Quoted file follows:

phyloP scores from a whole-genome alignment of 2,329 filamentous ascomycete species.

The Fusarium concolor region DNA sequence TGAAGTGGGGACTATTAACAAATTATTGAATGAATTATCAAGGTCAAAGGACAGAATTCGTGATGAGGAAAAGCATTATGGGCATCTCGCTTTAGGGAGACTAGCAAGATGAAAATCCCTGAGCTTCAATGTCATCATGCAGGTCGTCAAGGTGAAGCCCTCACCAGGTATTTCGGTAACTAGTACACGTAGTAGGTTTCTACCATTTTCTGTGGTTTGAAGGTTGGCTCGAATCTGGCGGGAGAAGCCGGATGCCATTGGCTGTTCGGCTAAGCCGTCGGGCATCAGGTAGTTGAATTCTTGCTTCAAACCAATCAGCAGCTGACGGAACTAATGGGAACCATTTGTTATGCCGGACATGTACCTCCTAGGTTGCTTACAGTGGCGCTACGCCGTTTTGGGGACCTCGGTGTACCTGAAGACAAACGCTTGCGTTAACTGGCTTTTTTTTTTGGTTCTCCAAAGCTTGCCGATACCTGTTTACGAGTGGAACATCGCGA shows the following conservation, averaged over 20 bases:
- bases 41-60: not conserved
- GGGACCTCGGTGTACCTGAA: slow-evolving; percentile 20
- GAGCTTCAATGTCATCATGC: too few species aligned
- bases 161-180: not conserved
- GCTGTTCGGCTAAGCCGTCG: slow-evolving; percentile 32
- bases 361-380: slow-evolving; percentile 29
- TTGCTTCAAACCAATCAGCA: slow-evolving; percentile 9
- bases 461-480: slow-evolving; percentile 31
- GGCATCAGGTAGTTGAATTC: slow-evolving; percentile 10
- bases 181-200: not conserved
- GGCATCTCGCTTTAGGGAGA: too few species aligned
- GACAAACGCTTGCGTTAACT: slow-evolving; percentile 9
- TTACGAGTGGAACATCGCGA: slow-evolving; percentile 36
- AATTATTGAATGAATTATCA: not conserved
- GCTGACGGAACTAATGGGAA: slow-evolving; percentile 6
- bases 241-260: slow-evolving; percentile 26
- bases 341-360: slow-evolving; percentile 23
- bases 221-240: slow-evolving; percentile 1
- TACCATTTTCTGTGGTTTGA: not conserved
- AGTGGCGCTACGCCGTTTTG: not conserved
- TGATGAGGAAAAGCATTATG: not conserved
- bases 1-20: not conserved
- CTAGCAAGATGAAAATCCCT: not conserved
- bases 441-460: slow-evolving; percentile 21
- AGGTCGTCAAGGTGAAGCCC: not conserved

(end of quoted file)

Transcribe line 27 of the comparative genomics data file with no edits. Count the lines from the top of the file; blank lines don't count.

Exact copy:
- AGGTCGTCAAGGTGAAGCCC: not conserved